Bulbul Sharma

Now that I am Fifty by Bulbul Sharma is a collection of short stories about women who have entered the fifties and their experiences at reaching that milestone.

Reviewed by: Indu Liberhan
Sweta Srivastava Vikram

The book is a collaboration between two different genres and cultures—Sweta Srivastava Vikram (USA) and Claire Anna Watson (Australia) met as part of an Artists exchange programme and this is the result of their interaction—a combined expression of poetry—both written and visual.

Reviewed by: Arthi Anand Navaneeth
Ishtiyaque Danish

Ibrahim, a youngster from a rich Saudi family in Riyadh goes out to the restaurant with his mother and sisters, and comes out shell-shocked. He has seen his father take a young woman to a ‘family cabin’. The immediate inference (and it turns out to be the right one) is that his father has married again…

Reviewed by: Dipavali Sen
Abdus Samad

The Journey of a Burning Boat is a work of fiction which sweeps its reader deep into the unrelentingly brutal, inhuman, world of the flesh trade. A subterranean world whose existence everyone is aware of and which manifests itself often in newspaper headlines, only to be forgotten or pushed to the peripheries…

Reviewed by: Ranjana Kaul
Richard Adams

Curious Lives is a collection of five ‘moralistic adventures’, previously and separately published, set in the world of virtuous ferrets. The cover of the book has a pair of bright yellow eyes gleaming from behind dense foliage. It is just the eyes that can be made out and it is just as well. The internet informs…

Reviewed by: R. Natraj
Jugal Mody

Toke means puffing a pipe or pot filled with marijuana. And true to its title, you get high with the novel’s surreal plot. The story is set in motion as you are introduced to Nikhil the protagonist who is fighting to come out of ganja-induced hallucinatory dreams. He is a regular guy with a regular job and suffers from regular bouts of insecurity…

Reviewed by: Abdullah Khan
Arjun Rao

Nirvan Shrivatsava steps into Shore Mount, a posh residential school, with the weight of his lineage on his young shoulders. Three generations of Shrivatsavas, including his parents and older brother, have been stars at the same school and Nirvan is uneasy with his legacy. Third Best is a coming of age novel that traces Nirvan’s life from Class VII to Class XII—from being a bullied junior to a respected senior…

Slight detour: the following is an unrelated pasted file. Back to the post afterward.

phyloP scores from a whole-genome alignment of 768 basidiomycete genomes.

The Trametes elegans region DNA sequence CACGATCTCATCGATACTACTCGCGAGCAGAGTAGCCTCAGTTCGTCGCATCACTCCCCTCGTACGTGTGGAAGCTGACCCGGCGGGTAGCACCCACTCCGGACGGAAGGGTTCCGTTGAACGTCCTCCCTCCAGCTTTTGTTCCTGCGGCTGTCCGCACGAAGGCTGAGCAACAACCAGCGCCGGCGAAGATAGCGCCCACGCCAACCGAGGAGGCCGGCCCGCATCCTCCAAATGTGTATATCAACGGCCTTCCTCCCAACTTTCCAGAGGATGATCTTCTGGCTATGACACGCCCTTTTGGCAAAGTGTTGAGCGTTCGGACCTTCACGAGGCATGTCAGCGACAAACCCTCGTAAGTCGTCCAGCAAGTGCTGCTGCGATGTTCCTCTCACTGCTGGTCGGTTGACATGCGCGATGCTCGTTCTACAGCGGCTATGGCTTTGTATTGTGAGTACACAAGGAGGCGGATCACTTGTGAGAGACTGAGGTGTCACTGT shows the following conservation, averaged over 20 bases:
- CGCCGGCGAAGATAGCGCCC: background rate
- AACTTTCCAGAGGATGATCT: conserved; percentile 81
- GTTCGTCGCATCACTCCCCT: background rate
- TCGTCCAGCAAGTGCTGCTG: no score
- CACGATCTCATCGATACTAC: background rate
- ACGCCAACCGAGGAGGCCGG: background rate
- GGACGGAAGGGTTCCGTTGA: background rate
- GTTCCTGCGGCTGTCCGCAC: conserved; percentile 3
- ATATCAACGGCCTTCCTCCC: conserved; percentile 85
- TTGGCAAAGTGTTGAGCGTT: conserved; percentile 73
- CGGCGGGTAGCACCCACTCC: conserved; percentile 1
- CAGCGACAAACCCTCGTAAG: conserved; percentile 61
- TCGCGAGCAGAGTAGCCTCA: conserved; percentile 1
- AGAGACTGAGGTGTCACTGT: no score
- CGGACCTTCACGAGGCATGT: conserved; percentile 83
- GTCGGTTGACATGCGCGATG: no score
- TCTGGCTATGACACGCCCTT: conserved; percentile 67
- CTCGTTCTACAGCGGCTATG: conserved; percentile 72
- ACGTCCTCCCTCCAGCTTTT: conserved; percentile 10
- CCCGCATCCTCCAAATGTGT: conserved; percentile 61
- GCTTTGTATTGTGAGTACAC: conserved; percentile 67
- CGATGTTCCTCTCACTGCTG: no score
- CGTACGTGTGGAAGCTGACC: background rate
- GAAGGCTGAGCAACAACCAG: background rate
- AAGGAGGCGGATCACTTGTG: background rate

Reviewed by: Sowmya Rajendran
Dakshinaranjan Mitra Majumdar

The moment I read ‘Arun, Barun, Kironmala’, ‘Sukhu and Dukhu’ and ‘Saat Bhai Champa’ I had regressed to being a wide eyed seven year old listening breathlessly to my maternal grandmother, my Didima, weaving her magic around a Bengali rupkatha. She knew every story of Dakshinaranjan’s Thakurmar Jhuli…

Reviewed by: Subhadra Sen Gupta
Subhadra Sen Gupta

The indefatigable Subhadra Sen Gupta! All children from eight to eighty (this phrase was made famous by Satyajit Ray) must be her fans. No one has done more to make history accessible and as much fun as her numerous books on the nationalist movement and leaders testify…

Reviewed by: Partho Datta
Khalid A.H. Ansari

Sachin: Born to Bat by veteran journalist Khalid A.H. Ansari and edited by Clayton Murzello is a unique poem to cricket’s popular batsman, Sachin Tendulkar born in Mumbai to Ramesh Tendulkar and Rajni Tendulkar. The book is a chronicle of the achievements of Sachin Ramesh Tendulkar…

Reviewed by: Geeta Parameswaran
Sandhya Rao

An outcome of a three-way collaboration between British Council, Abhinav Bindra Foundation and Tulika Publishers, India’s Olympic Story is a slim book targeted at teenagers but can also be useful to anybody interested in a quick read about the Olympic Games and India’s achieve-ments at this greatest sporting extravaganza.

Reviewed by: Abdullah Khan

Once upon a time, there was a woman who could not sing. She did not know any song. All day long, while going about their daily work, all the other women would sing. She was enchanted by their singing, and wanted to know how she could get a song to sing…

Reviewed by: Sandhya Renukamba
P. Anuradha

If you are looking for a book to gift a 7-year old that doesn’t depict 10-year olds acting like grownups to solve a murder mystery, but something that tells a story about child-like children who live close to the earth, are faced with the not so pleasant reality in the process…

Reviewed by: Avinandan Mukherji
Leila Seth

Children are the citizens of the future. To become a good adult, it is important for them to be good citizens as well. The book is a timely aid to parents and teachers, in reiterating and simplifying what the main principles and goals of the Indian Constitution are.

Reviewed by: Arthi Anand Navaneeth
Anushka Ravishankar

Anushka Ravishankar has done it again. She effortless in style and is a very contemporary story teller. The illustrations by Shilo Suleiman complete this package.

Reviewed by: Arthi Anand Navaneeth
M.K. Gandhi

This is an annotated version of Gandhiji’s works, first published in 1932. This volume has been annotated by Lalita Zachariah who is a noted expert on Gandhiji’s works.

Reviewed by: T.C.A. Srinivasa Raghavan
Shakti Kak

Enslaved Innocence: Child Labour in South Asia examines the exploitation of children in India which has the largest number of child labour in the world today.

Reviewed by: Shantha Sinha